"Iman, do you like him?" Anum had asked me later that day. 

I took my time to reply to the question.  I already knew the answer and it would be a lie if I said otherwise.  So, very shyly, I smiled and nodded, only  to hear a shriek of giggles from Laila.  I rolled my eyes at her and I too felt excited.  This was a new feeling and it felt terrific.

And here I was today, a Valentine already on its way.  Would Tariq find out it was me?  I certainly didn't hope so. I liked liking him secretly because that's all that I could do.  This was just another crush. 

And I knew that before the beginning of anything, I would have to somehow get rid of it, before it ended up crushing me.


Caught in a Blizzard

I'm laughing and I'm not sure why.  Well, some people laugh out of nervousness or embarrassment so I guess that makes sense.  But, I'm also lying on the sidewalk on a burning sheet of ice in a whirlwind of a blizzard and with hills of snow emanating around me.  My feet had flung upwards and had come back down so quickly that it all seems pretty funny...until I sense the pain creeping up in my left hand.

Maybe I twisted it when I fell, but it doesn't matter because I need to get this snow shoveled out of the way before we are completely trapped within our own home.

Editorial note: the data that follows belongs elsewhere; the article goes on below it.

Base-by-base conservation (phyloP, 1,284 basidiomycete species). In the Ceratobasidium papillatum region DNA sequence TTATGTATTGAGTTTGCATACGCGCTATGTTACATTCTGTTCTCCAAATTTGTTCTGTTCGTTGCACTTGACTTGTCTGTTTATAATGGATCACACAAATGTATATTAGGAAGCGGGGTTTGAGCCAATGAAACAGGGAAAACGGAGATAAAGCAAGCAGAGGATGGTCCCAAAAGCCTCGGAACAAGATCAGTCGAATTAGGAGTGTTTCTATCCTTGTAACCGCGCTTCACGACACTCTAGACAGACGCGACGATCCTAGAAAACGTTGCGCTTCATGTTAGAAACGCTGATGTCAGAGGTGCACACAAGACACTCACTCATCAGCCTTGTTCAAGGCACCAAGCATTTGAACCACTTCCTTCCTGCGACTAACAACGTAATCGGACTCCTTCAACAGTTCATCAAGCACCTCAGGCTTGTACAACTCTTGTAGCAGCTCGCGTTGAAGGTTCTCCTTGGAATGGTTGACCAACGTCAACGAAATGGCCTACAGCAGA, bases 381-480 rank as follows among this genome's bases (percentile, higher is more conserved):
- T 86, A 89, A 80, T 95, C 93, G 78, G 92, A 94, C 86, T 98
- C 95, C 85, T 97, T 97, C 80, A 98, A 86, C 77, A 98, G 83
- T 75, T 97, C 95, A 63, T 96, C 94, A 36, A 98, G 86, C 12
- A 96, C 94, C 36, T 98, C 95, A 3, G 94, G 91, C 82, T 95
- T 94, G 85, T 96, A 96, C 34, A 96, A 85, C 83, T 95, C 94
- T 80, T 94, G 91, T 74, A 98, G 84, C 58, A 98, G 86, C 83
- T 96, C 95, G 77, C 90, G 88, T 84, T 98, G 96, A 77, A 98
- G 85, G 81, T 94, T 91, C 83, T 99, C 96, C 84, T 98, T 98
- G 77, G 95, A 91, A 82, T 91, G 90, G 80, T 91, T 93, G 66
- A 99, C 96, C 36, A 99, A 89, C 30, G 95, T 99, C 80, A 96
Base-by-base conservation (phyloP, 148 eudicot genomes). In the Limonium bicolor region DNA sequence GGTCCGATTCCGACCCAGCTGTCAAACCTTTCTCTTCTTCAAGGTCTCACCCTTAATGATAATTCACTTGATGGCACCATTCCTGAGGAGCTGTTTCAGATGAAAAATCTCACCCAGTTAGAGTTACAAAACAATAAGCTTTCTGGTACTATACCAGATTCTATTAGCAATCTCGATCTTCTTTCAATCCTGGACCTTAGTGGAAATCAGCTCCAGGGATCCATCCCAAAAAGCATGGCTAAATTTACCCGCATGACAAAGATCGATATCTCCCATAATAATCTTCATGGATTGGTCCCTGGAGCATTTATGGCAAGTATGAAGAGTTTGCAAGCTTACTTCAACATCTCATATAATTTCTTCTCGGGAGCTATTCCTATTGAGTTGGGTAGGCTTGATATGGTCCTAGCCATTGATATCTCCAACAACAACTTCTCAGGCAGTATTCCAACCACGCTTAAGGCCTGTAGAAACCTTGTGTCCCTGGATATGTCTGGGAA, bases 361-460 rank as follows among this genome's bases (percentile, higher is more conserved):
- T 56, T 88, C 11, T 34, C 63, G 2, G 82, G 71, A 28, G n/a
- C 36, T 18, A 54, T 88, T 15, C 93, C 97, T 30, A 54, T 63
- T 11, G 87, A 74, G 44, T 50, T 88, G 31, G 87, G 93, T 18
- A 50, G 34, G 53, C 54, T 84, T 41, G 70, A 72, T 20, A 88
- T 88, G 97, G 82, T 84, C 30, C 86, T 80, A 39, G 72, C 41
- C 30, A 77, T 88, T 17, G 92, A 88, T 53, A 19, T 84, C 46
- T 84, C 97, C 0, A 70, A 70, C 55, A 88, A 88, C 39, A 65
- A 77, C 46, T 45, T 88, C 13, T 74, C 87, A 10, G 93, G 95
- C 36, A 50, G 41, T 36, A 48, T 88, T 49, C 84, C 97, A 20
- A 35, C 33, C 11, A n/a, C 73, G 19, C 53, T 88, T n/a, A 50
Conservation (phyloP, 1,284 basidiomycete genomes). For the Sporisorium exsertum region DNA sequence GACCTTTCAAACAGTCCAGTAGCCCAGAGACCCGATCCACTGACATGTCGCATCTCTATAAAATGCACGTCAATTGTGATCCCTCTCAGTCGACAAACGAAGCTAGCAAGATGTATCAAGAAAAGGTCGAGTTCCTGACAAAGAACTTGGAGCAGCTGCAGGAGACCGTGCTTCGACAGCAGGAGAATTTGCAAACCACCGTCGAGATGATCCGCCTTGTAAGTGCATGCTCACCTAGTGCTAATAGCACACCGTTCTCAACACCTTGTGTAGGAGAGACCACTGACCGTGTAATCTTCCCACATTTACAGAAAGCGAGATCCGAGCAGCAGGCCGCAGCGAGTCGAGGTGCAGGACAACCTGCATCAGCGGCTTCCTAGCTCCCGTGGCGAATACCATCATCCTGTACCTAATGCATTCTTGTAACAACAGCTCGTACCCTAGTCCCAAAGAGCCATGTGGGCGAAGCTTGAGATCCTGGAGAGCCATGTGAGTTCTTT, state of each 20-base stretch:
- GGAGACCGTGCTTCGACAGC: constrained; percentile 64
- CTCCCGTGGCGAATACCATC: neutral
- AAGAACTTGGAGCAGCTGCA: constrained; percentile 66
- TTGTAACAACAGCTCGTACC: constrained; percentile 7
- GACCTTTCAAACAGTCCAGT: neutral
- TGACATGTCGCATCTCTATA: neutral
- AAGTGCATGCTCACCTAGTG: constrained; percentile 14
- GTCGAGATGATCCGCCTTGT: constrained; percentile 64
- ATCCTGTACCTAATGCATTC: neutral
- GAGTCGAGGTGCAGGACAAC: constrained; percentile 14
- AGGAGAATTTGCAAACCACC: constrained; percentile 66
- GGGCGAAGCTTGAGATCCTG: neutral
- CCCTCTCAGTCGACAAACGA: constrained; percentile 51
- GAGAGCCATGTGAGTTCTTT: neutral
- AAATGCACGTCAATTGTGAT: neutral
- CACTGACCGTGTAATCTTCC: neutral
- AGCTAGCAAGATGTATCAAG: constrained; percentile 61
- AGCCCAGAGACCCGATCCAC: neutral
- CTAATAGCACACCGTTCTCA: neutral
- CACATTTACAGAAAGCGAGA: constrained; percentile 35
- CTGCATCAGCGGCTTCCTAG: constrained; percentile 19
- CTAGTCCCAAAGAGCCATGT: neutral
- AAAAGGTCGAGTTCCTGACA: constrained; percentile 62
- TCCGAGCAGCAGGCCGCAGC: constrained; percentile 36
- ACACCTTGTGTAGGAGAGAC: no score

"Humza!" I yell at my brother, a dark gray figure several feet away. He huffs forward, the layered clothing making it difficult for him to move swiftly.

"Get me up," I command him, stretching out my arm.  He takes my mitten and pulls me up to my feet again.  I rub my hand, but the cold has made me numb again.

"I can't do this anymore," Humza sighs, kneeling on the shovel.  I remove speckles of snow that have gathered on my face with the sleeve of my coat.

"It hasn't even been ten minutes," I tell him.  "Abu has been shoveling for two hours straight."

"But he also told us not to step out," Humza pouts.  I roll my eyes at his immaturity.  Of course Abu wouldn't want us to go through that trouble, but he couldn't be the only one out in the blizzard.

"We'll make a giant snowman," I cheer him, encouraging him to keep going.  The snow had not yet subsided and I had no idea when Abu would wake up again.  He had fell asleep in an exhausted state, warning us to stay inside.

Ten minutes later, my entire face has gone numb and I feel the hairs within my nose freeze.  "Still wanna make that snowman?" I ask Humza.

"No freaking way," he replies, trudging towards our front door.  It takes the both of us to get it open fully.